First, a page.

Fremont City
    Mad River Local
    Bedford City
    Mansfield City
    Alliance City
    Mentor Exempted Village
    Madison Local
    Worthington City
    Massillon City
    Medina City
    East Liverpool City
    Lakewood City
    Sidney City
    Licking Heights Local
  • and finally, even 100 families from Governor Kasich’s home district, Westerville City

Sorry kids, I know you’d like to engage in developmentally appropriate activities, but summer school it is.

And sorry parents, cancel those vacation plans — the law leaves you no choice but to comply with the intervention and retention plans.


Tagged with:
  • Guest

    Actually you are wrong about the parents not having a choice- thanks to state law these parents can register their kids at any charter school (exempted from almost every education law), or put them in virtual school like K12, or even a private school (in some areas where available since they do not have to play by same rules). But noting the studies that link poverty and low test performance and some of the areas you listed I doubt those families will be going anywhere outside a visit to Cedar Point on a day off.

  • gregmild

    Charters are actually required to follow this one to the letter of the law. Non-public/private schools? Not so much.

  • anastasjoy

    I have a question. Haven’t a lot of districts cancelled summer classes due to funding cuts? So who will pay for summer school? Is the state going to sponsor the classes? Or will this be another unfunded mandate? I see Lakewood on the 50-plus list and it’s a pretty good district. But it has a lot of kids from non-English-speaking families. I wonder if that has anything to do with this.

  • dmoore2222

    I know. All the members of the legislature, and our Gvernor and his cabinet, could teach these summer school classes.Then they could get first hand experience with the wonderful legislation they created. Problem solved.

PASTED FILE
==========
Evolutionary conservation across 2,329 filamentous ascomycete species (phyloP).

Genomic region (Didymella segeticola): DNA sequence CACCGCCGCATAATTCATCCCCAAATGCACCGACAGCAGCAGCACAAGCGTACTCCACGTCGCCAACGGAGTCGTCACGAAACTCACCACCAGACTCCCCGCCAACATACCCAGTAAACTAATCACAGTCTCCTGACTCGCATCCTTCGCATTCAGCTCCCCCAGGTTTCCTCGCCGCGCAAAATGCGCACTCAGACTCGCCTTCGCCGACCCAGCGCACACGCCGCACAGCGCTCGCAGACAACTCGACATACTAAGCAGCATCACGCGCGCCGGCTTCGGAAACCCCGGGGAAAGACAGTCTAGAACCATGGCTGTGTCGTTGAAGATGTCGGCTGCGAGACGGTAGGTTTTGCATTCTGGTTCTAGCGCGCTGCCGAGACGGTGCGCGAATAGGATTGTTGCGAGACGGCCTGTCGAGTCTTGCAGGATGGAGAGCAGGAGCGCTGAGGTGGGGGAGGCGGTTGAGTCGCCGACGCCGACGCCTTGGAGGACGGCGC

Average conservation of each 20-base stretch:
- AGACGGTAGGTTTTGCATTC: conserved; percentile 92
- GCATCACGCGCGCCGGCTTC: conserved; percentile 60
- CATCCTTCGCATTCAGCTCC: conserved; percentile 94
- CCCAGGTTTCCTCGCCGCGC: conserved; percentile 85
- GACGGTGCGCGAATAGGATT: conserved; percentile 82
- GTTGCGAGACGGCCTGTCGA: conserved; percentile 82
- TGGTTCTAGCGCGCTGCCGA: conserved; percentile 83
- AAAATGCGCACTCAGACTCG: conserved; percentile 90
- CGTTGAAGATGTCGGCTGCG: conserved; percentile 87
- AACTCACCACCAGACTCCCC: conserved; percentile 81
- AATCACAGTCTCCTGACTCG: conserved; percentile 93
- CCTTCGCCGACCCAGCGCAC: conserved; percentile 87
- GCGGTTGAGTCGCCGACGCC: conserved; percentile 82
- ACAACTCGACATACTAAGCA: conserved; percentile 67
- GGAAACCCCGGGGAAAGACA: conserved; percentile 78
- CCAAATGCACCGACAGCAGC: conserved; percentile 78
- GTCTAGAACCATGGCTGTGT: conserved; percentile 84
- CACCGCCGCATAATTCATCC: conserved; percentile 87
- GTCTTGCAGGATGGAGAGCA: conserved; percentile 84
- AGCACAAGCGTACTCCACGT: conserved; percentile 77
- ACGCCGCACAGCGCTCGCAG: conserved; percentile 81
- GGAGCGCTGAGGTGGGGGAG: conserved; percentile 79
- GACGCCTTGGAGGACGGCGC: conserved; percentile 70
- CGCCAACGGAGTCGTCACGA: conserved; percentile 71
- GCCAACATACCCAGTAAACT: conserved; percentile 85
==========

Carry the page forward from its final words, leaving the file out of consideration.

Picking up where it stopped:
• Retrofuturistic

    Great idea!

  • dmoore2222

    Thanks. Plus they’d have to face angry parents every day.

  • Cody

    A whole lot better than prison in the 10th grade.

  • Tina Hollenbeck

    Homeschooling is an even better choice. For starters, the children will actually learn to read (and learn everything else) much better since it’s a documented fact that homeschoolers outperform those in public school by 30+ percentile points on standardized tests. Secondly, those children can have a life beyond being locked into their little cubicles with a bunch of same-aged peers all day long – whether we’re talking summer, winter, spring, or fall. And nearly anyone can successfully homeschool – regardless of social class, income level, etc. If there’s a will, there’s a way.

  • athenap

    If you are fortunate enough to have the free time and economic luxury to stay out of the work force to homeschool your kids properly, you’re probably not part of the at-risk group.

    If you are homeschooling your kids in between working two other jobs, you are doing a disservice to your kids.

    Homeschooling is unreliable and unrealistic for a majority of people. There’s no guaranteed consistency of base education, and if you’re counting on standardized test performance, you do realize that your homeschool superstar still needs the validation provided by the institutional entity who’s measuring all the kids.

  • Zachary Wehe

    ITT: Kids don’t perform at the level they should be
    Author bashes school.

    Seriously, if you can’t do basic reading at third grade, you should NOT move on. Let me tell you as someone who was a big time IEP student with ADHD.